Provides that an Internet gaming service provider that provides service to a consumer, for home and personal use, for a stated term that is automatically renewed for another term unless a consumer cancels the service must give a consumer who is an Illinois resident: (1) a secure method at the Internet gaming service provider's web site that the consumer may use to cancel the service, which method shall not require the consumer to make a telephone call or send U.S. Postal Service mail to effectuate the cancellation; and (2) instructions that the consumer may follow to cancel the service at the Internet gaming service provider's web site.Square Enix's course here is pretty clear. Cancel the accounts of anyone living in Illinois. That'll show em! Online Fantasy Game's Absurd Cancellation Policy Leads To New Law [Silicon Alley Insider via Game Politics]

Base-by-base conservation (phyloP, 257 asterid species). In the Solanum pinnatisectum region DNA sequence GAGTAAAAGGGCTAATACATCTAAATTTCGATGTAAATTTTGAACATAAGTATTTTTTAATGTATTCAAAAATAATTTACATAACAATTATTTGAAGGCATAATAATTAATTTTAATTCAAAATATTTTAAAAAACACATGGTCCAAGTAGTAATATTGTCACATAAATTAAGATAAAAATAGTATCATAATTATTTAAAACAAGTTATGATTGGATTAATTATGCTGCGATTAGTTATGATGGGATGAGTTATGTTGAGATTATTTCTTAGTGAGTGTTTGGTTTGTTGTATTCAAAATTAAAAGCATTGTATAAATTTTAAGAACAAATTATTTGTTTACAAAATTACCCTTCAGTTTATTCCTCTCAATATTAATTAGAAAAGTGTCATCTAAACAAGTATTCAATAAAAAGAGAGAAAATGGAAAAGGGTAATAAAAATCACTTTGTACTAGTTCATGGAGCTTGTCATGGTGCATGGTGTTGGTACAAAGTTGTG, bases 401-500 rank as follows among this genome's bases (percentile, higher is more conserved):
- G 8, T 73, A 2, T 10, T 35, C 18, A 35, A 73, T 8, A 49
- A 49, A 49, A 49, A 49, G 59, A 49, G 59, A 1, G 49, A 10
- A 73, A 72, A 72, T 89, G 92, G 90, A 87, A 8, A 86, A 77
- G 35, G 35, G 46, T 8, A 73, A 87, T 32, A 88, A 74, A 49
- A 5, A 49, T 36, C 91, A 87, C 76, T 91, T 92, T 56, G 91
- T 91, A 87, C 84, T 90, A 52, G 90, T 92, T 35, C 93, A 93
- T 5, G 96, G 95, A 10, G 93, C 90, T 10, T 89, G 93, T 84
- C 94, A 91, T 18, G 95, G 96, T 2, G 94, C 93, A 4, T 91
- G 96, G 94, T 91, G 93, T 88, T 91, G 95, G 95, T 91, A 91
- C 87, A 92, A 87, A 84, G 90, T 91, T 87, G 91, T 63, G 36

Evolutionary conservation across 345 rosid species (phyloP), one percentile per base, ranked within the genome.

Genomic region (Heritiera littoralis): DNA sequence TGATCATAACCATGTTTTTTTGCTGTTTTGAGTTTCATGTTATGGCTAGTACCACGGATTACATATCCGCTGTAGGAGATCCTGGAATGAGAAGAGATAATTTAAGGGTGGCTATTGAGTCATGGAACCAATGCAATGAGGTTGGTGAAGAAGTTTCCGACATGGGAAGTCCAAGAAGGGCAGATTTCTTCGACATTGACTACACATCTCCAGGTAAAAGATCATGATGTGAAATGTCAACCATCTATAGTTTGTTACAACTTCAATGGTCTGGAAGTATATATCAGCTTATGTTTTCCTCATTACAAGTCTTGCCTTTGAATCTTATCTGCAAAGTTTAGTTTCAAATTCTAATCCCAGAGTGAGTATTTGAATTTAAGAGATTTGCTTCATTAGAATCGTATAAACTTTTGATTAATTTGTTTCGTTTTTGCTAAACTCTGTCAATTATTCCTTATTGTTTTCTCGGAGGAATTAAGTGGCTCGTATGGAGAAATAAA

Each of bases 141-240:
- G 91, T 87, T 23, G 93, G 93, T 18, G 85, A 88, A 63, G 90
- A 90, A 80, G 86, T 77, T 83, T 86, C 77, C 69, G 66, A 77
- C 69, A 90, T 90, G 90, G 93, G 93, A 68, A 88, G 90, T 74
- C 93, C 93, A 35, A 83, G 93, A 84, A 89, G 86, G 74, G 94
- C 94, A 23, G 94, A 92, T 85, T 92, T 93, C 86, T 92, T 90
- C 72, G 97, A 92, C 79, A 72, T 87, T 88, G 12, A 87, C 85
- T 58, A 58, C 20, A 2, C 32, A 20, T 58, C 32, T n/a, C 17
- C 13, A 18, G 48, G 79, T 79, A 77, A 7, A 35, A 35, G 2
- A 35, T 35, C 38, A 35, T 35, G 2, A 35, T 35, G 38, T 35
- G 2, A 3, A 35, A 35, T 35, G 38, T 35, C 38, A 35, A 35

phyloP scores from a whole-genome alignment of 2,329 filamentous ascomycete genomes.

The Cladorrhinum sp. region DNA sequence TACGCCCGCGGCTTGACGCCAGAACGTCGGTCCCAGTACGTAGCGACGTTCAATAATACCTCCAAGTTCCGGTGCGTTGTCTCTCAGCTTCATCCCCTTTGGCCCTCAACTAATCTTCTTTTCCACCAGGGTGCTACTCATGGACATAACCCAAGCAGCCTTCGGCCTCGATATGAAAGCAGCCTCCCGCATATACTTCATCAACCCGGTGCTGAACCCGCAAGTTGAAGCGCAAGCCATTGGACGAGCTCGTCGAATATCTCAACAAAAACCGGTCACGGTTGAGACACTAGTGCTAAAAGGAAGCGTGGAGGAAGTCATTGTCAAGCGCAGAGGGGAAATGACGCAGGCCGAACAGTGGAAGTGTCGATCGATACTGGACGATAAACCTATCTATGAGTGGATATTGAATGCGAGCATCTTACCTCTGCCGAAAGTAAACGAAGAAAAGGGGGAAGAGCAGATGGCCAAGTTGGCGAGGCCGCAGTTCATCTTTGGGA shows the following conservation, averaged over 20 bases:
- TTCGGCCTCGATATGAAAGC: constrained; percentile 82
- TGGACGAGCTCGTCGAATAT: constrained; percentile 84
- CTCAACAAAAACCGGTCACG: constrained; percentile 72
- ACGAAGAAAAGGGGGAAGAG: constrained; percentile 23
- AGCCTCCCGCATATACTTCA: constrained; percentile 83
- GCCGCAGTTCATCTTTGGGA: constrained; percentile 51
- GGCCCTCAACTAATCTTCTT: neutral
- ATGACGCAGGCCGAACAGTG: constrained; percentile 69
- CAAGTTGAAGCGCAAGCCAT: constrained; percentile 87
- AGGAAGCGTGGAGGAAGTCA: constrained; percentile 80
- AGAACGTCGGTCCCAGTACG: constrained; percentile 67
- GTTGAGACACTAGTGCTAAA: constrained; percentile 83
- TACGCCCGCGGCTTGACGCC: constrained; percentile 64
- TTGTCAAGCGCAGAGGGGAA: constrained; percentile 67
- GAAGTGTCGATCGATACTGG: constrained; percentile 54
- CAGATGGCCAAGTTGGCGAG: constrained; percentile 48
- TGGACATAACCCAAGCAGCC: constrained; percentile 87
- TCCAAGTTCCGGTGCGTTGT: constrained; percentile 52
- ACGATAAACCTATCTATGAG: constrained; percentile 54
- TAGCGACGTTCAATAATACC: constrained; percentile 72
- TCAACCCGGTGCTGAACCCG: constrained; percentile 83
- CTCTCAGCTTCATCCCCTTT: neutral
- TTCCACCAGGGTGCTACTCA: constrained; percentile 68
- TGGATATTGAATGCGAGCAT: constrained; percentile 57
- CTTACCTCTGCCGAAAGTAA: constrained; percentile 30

Canceling your subscription to Final Fantasy XI isn't easy. Illinois resident Alex Edwards found this out after playing the game for a few months. He couldn't cancel online, and no phone number was readily apparent. Eventually his parents got the number off their credit card statement and managed to cancel the account after being on hold for 45 minutes, but this wasn't good enough for Alex or his parents, one of which - Frank Edwards - is an alderman in Springfield, Illinois and a good friend of his local State Rep. To make a long story short, Illinois just passed a law that makes Final Fantasy XI illegal. Well not FFXI specifically, but the amendment to the Consumer Fraud and Deceptive Business Practices Act passed this week makes it an unlawful business practice to run an internet gaming service without some way of canceling the service online, without requiring customers to call a phone number or mail a letter. Hit the jump for the full synopsis of the law.